• Sizes of the zones: The smaller, the better.
  • Responsiveness: There is a trade-off here. Local dimming that responds too quickly to movement will make blooming more apparent, but a monitor that is too slow will darken bright objects that are in motion.
  • Aggressiveness: Another trade-off here. A monitor that turns off the backlight as soon as something is dark will lose detail in the surrounding shadows (and similarly, a monitor that turns the backlight on to the max for bright objects will create too much blooming). At the opposite end of the spectrum, local dimming that is too weak won't darken the blacks enough to make a noticeable difference.

Because of these trade-offs, how 'good' any individual local dimming feature comes down to personal preference. You shouldn't only look at our score to determine whether you will like the local dimming on a given monitor. Ideally, a monitor will offer a few settings options for you to choose whatever compromise you like.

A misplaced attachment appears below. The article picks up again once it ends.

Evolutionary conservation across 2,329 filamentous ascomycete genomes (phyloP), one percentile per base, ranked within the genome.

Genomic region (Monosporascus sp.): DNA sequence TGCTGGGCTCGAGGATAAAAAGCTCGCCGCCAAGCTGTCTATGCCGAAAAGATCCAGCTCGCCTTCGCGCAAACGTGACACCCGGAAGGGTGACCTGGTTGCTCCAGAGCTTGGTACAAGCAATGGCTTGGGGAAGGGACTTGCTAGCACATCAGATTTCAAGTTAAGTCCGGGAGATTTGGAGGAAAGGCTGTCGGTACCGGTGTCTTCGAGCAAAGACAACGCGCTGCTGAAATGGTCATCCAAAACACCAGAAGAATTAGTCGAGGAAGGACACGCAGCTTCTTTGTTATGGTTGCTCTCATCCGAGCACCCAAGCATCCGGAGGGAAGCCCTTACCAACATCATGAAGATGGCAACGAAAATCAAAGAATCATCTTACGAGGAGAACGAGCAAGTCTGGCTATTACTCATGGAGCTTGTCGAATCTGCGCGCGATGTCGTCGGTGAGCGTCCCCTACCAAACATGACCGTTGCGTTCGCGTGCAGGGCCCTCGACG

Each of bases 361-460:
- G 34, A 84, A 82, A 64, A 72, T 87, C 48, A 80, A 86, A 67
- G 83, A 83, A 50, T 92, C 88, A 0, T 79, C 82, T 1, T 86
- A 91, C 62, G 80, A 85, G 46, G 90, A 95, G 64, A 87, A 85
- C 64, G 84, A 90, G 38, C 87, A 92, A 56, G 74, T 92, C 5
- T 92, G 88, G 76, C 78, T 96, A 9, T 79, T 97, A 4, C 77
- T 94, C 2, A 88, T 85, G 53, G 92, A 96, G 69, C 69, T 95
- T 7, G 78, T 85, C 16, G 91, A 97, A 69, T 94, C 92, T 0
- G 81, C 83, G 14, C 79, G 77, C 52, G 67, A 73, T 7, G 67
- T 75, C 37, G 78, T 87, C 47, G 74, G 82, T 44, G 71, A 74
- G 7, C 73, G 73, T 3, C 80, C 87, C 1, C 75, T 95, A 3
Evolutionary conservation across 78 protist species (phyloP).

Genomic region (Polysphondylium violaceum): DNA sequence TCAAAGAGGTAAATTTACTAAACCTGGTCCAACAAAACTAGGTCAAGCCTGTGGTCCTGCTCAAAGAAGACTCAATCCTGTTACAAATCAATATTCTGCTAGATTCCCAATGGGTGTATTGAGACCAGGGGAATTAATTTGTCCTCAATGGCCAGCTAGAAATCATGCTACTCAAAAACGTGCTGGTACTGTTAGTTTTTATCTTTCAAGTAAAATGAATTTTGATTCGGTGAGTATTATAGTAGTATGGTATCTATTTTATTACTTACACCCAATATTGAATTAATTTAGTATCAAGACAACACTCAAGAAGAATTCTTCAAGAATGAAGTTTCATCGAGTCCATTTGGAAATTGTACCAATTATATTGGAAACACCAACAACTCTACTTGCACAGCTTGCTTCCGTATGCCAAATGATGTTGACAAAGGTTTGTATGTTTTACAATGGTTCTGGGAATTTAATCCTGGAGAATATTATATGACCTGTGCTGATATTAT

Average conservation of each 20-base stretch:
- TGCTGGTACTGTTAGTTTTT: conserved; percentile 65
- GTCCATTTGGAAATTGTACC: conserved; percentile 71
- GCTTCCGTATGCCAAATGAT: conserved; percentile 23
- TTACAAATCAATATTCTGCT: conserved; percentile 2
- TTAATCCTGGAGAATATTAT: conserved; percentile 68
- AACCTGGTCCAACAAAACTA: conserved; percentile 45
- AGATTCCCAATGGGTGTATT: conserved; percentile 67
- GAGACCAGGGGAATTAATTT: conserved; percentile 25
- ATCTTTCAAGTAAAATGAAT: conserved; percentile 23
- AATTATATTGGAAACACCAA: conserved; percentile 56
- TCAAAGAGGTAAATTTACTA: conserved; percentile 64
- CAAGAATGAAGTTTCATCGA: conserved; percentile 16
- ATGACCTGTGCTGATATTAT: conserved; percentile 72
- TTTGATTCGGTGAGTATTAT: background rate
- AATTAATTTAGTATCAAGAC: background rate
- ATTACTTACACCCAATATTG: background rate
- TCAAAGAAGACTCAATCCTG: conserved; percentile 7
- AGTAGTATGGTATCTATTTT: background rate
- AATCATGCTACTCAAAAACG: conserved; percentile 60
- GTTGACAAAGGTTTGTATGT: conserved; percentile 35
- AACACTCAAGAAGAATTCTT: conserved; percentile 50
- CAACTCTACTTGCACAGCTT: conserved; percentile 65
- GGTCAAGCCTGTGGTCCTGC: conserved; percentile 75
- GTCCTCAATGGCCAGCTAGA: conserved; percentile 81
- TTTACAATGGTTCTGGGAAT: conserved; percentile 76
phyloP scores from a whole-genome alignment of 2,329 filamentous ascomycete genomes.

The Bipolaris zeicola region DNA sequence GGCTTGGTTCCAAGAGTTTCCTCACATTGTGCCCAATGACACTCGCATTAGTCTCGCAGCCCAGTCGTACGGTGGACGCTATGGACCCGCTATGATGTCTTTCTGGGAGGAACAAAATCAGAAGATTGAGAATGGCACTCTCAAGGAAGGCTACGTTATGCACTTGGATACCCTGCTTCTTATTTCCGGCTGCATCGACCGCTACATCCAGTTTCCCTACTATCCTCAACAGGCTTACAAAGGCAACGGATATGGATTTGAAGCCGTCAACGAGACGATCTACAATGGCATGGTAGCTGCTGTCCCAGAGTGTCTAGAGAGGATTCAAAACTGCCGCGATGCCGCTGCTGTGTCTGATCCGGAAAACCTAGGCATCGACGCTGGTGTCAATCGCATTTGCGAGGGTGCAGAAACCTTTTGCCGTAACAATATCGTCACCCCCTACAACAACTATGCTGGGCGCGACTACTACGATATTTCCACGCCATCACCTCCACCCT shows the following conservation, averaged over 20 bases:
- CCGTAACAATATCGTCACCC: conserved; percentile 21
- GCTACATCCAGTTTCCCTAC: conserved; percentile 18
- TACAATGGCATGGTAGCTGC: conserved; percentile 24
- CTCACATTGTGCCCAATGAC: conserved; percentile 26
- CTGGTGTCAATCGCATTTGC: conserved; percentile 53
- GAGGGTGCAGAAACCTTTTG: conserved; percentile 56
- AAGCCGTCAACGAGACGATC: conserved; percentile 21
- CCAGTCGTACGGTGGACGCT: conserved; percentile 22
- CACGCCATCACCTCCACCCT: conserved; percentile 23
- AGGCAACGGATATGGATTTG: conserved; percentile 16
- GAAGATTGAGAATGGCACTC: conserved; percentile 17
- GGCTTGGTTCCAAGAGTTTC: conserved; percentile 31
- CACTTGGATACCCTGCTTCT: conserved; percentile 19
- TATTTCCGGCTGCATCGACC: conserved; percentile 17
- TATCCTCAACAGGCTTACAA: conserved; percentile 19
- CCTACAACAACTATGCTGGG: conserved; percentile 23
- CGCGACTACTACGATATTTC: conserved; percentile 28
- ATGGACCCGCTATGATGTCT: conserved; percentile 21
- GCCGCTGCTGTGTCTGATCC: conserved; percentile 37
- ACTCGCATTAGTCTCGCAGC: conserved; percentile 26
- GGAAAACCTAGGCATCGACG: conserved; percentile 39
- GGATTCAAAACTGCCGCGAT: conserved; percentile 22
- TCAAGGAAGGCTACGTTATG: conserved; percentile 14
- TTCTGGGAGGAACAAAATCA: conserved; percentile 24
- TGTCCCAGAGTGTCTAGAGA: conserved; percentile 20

A perfect score would go to a monitor that can display very bright highlights next to deep blacks, without any blooming or loss of fine details. This is nearly impossible for an LED monitor. Although there aren't many on the market, this is one of the advantages of OLED monitors.

Backlight

What it is: Configuration of the lights of the backlight.
When it matters: Effectiveness of the local dimming.
Good value: Full-array/direct lighting is better for local dimming. As for the uniformity of the screen, it depends on the implementation. Some edge-lit monitors have more uniform blacks than some full-array monitors.

Our backlight test verifies the configuration of the monitor's backlight. Direct backlighting (sometimes referred to as full-array) means there are LEDs placed all over behind a monitor’s LCD panel. Edge-lit monitors only have LEDs along the sides of the screen (usually along the bottom), and these LEDs are responsible for lighting the entire screen. They perform quite differently for local dimming, so this result is quite important.